6 Ways to Build Strong and Lasting Relationships With Your Patients

It’s great when a new customer finds his way into your pharmacy: perhaps their physician across the street just made out a prescription ten minutes ago, and they want to get it filled immediately. But how can you build a solid and trusting relationship with your new and existing patients? In this article, we offer you six ways to establish and maintain a meaningful patient relationship that benefits both of you.

1. Make first impressions count

By creating a professional, yet comfortable atmosphere at your pharmacy, you set yourself up for success – because first impressions count! Your patients will appreciate your efforts to make them feel welcome. Some of them may feel vulnerable when coming into your pharmacy, as pharmaceutical assistance and other services are particularly personal topics.

Seeing a familiar face can make things a lot easier for them, too. Your staff is therefore essential to building a solid relationship with your patients: in the long term, they are the ones who gain your patients’ trust with their professionalism and knowledge.

2. Think like a business – and like your patients

Your pharmacy is your business. And how do other businesses make sure their customers come back regularly? By offering irresistible deals and services. Regard your patients not only as vulnerable people with medical needs, but also as customers who like to be carefully attended to, save money and get extra goodies – because everyone does.

These little somethings don’t need to break the bank: a complimentary pack of tissues in winter or a sample-size sunscreen in summer can go a long way to making your patients feel appreciated. And offering attractive discounts on over-the-counter products every now and then may lead to one-time patients returning to stock up on cold medicine and to get a refill on their prescription while they are there. You just want to make sure to abide by your local regulations regarding discounts and complimentary gifts.

3. Educate your patients

Always busy with no time to spare: that’s a typical everyday issue for many people, both in front as well as behind the pharmacy counter. A common complaint is that pharmacy personnel hardly have the time to properly clarify how a prescribed medicine works and why, when and how it should be used. More than half of your patients have limited health literacy skills. With them, you may want to try to put in some more time and/or provide additional easy-to-understand information to consume at home. By taking your patients’ health literacy into account, you can make a real difference.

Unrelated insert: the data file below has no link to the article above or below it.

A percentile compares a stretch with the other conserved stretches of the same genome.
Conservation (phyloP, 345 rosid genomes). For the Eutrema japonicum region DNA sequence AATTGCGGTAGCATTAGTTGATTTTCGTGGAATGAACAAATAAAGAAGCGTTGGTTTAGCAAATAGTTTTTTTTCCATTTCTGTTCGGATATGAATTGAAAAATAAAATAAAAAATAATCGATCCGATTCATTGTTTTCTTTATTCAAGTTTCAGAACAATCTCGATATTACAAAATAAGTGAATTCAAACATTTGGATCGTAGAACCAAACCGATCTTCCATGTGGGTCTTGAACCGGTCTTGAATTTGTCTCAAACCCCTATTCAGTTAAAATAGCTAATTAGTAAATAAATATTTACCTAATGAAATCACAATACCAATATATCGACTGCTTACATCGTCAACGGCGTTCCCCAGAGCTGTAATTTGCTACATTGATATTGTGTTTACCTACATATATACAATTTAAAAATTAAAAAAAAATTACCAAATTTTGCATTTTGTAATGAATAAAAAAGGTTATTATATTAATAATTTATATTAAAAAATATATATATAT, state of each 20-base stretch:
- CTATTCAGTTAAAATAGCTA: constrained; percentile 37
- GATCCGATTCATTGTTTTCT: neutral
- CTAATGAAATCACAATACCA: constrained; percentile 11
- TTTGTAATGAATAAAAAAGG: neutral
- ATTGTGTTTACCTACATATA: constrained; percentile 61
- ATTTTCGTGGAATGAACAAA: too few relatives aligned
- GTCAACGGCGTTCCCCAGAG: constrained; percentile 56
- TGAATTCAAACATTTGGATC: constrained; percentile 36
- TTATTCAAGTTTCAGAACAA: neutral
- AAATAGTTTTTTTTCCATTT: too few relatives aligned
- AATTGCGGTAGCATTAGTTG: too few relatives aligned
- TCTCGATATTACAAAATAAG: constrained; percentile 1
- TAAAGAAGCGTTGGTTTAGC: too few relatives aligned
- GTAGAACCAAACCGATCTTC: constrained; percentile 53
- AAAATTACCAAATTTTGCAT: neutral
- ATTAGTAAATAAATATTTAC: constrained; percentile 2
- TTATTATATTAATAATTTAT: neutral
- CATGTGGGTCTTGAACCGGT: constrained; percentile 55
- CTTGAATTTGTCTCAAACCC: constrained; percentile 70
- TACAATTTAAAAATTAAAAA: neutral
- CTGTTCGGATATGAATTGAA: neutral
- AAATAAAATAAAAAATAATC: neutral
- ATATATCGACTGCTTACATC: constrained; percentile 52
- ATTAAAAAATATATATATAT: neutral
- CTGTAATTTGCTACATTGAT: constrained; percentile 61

Many patients have a hard time grasping and retaining information provided via leaflets. Look into other ways to communicate the key facts: audio-visual content offered by special apps could be the way to go.

4. Encourage and empower at eye level

When a doctor diagnoses a patient with a health condition and prescribes a medicine with an unpronounceable name, the patient may feel overwhelmed. It is not that they distrust their doctor – they may just not know how to make their questions and concerns heard. As a pharmacist, you stand much closer to the patient. You are in a great position to empower and support your patients and encourage and help them to get the maximum out of their medicines.

Your patients will appreciate the fact that you meet them at eye level instead of talking down on them. Being their ally when it comes to the sensitive subject of their health conditions and their treatment, you will gain and maintain their trust: they will be happy to turn to you the next time they need medicine advice.

5. Listen and learn

As a pharmacist, you have in-depth knowledge about medicines and their application. However, when it comes to talking to your patients, keep in mind that they are the ones the medicine was prescribed to and that they are the ones who should use it.

Make sure to listen to what they have to say and show them that their opinion is valuable and important for a successful treatment. By considering them an informed partner rather than a passive patient, you prevent them from feeling both ignorant as patronised. Instead, they get control over their own medicines and are more likely to use them as intended.

6. Combine professionalism and personality

When it comes to sensitive subjects such as health and medicines, your patients need to be able to trust you and your professional expertise. But also, they need to like you and your staff and feel serviced and supported. Your patients want to talk to a person they trust and like.

Being yourself and combining your medicine knowledge with your personal approach and stories will be just the conversational icebreaker your patient needs. Encourage your staff to not rely strictly on guidelines and information only, but to draw on their own self as well. Your patient will be much more likely to trust in his newly prescribed medicines if you have given him the information, assurance and empathy he needs.

It takes time and dedication to build a long-term relationship with your patients. However, both your patient and you will profit from it in the long run. The key is to meet your patients at eye level and to invest in their need for understandable information and encouragement. Given the time pressure in the pharmacy, you can extend your support with digital tools that can help you with this , as they provide continuous information and support in the conform of the